How does this differ from your understanding?

1 Like

Basically, you stress the negative: NOT all / most relationships are hierarchical, and then it’s NOT what “conventionally” is thought of as hierarchy.
I stress the positive: upstream areas contain at least as or more general, AKA stable, AKA invariant representations. (Edit: they are projected be as or more general according to prior experience, but may not turn out to be such in the future)

Which can only be discovered by expanding effective receptive field of these representations. It may expand across space or over time (the difference is often POV: one maps to another, as with your eye saccades), and this expansion is selective vs. contiguous in various ways.

But it’s not a question of hierarchy or not, just a shape and degree of deep vs. flat in that hierarchy.
Generalization in the cortex is like evolution in biology: it may not be consistent in form or direction, but nothing makes any sense without it.

Do you feel that this definition is informative?

My intent here was to stress individual variation in width vs. depth of hierarchical organization. I feel that lot of theoretical disagreements come down to mismatch between these parameters in the participants :).

This is what happens with you summarize an idea with a sentence that hits the key point - it is often weak and misses the supporting ideas. You know that I am not afraid to dump a wall of text to support an idea - just not every time I mention it in passing.

We have a long winded thread on intelligence vs consciousness and it is not topical to the original post - if you want to continue this idea I suggest that we switch to that thread but a short response is this:

I do.

In that thread there were several attempts to examine exactly what intelligence is. Most were a laundry list of traits that assumes that if you have these traits - you are intelligent. As you correctly stated above - intelligence is a continuum so you end up with a this multi-variate input function yielding a slope with no clear relationship between the factors in the definition and the result. It really misses defining the core of what intelligence is.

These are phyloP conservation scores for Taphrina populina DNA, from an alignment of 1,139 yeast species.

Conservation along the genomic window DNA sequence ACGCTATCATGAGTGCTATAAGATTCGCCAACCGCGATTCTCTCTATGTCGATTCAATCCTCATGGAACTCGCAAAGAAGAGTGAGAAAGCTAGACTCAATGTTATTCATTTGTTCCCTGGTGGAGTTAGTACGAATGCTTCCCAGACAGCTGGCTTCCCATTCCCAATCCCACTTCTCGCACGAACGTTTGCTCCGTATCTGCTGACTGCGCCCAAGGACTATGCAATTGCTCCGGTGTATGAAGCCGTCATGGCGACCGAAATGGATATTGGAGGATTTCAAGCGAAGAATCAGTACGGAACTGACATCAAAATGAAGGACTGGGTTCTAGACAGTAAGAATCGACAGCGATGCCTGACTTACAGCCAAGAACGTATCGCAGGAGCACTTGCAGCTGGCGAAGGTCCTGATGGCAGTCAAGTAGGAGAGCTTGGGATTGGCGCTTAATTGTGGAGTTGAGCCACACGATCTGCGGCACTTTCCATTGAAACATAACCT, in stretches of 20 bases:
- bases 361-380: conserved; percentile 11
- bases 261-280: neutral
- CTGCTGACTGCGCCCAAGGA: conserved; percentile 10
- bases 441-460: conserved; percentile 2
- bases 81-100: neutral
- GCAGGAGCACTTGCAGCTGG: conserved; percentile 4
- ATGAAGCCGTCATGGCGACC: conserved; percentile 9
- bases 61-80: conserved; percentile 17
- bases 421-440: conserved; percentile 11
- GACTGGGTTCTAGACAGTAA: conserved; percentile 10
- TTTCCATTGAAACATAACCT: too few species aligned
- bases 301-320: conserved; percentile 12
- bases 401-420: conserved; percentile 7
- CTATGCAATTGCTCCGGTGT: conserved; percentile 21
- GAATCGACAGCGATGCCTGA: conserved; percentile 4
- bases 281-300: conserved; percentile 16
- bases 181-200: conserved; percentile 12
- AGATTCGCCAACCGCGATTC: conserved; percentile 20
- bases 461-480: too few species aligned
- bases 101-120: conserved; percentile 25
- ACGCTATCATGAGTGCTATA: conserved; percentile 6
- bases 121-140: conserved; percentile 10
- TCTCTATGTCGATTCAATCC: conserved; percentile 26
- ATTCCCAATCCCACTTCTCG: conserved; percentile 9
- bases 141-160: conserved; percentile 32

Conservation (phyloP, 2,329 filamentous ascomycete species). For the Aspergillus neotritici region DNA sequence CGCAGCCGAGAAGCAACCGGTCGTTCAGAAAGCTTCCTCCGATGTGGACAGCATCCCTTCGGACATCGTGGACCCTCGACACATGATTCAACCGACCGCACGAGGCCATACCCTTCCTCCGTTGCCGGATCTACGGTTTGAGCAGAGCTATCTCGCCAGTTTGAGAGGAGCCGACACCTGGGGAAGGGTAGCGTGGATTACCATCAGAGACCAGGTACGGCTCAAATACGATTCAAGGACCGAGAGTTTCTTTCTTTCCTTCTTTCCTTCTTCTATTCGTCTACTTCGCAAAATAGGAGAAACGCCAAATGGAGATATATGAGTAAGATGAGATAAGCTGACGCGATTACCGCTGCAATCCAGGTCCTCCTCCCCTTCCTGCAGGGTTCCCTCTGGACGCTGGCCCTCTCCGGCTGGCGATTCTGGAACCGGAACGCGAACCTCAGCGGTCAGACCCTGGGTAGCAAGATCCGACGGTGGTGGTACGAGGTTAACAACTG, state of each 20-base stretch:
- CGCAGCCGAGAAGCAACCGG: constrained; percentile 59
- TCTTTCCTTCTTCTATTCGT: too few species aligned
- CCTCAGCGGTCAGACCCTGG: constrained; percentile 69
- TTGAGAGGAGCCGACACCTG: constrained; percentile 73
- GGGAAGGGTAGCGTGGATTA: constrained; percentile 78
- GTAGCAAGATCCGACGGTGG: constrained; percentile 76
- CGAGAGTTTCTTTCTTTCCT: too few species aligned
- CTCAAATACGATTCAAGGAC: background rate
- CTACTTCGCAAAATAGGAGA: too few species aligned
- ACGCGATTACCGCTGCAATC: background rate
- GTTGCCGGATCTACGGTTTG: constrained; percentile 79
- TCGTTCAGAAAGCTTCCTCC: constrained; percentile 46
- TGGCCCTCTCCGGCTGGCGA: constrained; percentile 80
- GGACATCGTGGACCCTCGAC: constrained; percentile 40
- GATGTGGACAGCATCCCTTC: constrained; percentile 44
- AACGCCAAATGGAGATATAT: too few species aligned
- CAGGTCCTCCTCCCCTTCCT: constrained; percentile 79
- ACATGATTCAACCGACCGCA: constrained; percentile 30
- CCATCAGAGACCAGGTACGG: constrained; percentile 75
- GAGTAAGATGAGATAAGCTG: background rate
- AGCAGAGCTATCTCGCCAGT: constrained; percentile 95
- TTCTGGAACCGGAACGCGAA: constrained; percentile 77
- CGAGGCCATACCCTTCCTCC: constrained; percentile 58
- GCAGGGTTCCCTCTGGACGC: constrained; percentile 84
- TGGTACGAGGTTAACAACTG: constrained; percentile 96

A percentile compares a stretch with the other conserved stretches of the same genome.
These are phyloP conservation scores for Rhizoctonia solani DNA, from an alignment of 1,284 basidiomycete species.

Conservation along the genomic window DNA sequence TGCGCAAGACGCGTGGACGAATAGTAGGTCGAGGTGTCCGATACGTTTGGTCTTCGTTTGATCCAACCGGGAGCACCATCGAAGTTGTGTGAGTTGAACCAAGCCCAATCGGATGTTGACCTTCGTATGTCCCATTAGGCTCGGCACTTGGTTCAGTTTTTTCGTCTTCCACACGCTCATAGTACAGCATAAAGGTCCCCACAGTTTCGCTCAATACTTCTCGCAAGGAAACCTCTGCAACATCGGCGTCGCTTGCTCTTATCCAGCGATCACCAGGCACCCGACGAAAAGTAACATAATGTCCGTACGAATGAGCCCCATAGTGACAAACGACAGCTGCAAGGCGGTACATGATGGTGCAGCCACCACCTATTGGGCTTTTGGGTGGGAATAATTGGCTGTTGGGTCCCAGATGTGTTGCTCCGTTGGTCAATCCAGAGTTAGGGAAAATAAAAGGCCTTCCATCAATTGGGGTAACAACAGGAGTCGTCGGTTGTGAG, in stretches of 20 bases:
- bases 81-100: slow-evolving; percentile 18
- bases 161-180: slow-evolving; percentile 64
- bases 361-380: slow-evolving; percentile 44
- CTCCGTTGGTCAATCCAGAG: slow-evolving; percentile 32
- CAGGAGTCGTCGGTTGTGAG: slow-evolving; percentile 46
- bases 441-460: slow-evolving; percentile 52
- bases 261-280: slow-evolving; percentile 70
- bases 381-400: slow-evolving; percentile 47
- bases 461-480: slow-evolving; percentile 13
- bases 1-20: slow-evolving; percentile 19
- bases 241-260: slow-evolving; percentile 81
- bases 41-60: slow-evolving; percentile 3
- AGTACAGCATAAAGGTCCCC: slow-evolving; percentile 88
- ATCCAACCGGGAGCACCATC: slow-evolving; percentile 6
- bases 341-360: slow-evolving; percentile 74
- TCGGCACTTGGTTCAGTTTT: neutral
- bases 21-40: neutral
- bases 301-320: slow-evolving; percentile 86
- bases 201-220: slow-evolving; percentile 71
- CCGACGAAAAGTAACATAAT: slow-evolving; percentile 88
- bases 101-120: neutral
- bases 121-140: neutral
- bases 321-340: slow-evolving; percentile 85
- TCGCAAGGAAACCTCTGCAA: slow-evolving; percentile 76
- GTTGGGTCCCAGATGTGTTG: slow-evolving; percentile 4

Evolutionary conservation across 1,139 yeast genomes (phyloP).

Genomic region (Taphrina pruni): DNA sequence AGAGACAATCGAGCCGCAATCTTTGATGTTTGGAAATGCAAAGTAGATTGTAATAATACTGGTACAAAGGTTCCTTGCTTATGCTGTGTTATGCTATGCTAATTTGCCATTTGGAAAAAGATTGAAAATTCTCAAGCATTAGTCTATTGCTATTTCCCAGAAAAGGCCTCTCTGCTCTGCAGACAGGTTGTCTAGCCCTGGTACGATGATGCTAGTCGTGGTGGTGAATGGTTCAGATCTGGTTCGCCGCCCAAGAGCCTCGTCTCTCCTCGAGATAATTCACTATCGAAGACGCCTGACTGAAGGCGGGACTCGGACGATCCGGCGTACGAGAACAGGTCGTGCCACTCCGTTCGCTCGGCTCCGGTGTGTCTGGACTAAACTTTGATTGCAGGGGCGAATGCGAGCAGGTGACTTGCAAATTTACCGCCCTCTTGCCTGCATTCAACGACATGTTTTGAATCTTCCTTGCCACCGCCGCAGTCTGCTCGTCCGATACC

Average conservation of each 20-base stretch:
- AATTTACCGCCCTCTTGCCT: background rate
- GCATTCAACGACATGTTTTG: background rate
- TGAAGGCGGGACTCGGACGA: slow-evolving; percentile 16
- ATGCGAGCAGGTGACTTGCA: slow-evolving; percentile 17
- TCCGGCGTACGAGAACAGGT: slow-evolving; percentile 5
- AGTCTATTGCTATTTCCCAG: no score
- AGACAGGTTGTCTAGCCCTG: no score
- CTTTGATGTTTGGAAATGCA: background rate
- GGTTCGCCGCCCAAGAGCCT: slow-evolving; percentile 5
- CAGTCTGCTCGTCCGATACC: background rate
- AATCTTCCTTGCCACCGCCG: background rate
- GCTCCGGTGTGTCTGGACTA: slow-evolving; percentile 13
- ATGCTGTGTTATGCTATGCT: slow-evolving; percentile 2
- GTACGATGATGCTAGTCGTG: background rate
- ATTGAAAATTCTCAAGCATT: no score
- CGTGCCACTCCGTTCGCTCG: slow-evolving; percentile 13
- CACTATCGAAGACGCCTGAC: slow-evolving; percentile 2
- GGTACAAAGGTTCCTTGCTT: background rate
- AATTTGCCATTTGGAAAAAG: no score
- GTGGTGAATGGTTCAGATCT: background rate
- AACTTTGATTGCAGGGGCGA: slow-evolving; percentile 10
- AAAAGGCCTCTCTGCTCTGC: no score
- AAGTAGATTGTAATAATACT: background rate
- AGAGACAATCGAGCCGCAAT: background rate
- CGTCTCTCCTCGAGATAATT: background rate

The definition I offer is simple and gives a general metric based on the concept that the purpose of having a nervous system is to select and perform some action based on perception. If you think about most measures of intelligence you can boil them down to measuring this exact thing. There may be internal factors that drive this selection of action but in the end - smart people understand what they are seeing and make better choices.

I am scared shitless of any philosophical discussion about “consciousness”.
It’s a purest form of intellectual porn.

I disagree, respectfully :).

I am sure you’ve seen my definition, but it didn’t strike a cord:
“Intelligence is a general cognitive ability, ultimately an ability to predict. That includes cognitive component of action: planning is technically self-prediction. And prediction is interactive projection of previously discovered patterns. This perspective is well established, pattern recognition is a core of any IQ test. But there is no general and constructive definition of pattern and recognition. Below, I define (quantify) similarity for the simplest inputs, then describe hierarchically recursive algorithm to search for patterns in incrementally complex inputs…”: http://www.cognitivealgorithm.info

This actually does give a simple metric, which can be applied automatically on the lowest levels of processing. As I understand, your metric is a human judge observing some complex behaviour and applying a back-box load of implicit subjective criteria, case by case.

But it’s very to argue on this level of generalization…

1 Like

:100: :heart:

This fight is an uphill battle. Literally the majority of the machine learning and neuroscience communities still thing of the hierarchy in the classical way.

As you go up the hierarchy, each region still gets sensory input, but it represents less detail across a larger “field of view”. This means higher levels can identify very large objects before the lower levels and inform them so they can resolve their representations, allowing them to “learn the right object” as they inspect it.

3 Likes

But is the hierarchy merely a hierarchy of regions or is there a “scale hierarchy” at work too?

2 Likes

You can build a hierarchy from any point in cell space. Just look at one neuron’s connections (a map of maps). BOOM! hierarchy.

Looking at it this way, there are many hierarchies of “scale” as you say, depending on which layer you probe and which type of cell you hit. This hierarchy is just cell connectivity, and if you look around you in the world, you can observe hierarchy simply by picking some object and attempting to classify it’s parts and those parts’ parts etc. I think this is the type of hierarchy you are talking about.

I don’t think this is the same as the hierarchy neuroscientists talk about (although it absolutely is the type of hierarchy Deep Learning implements).

4 Likes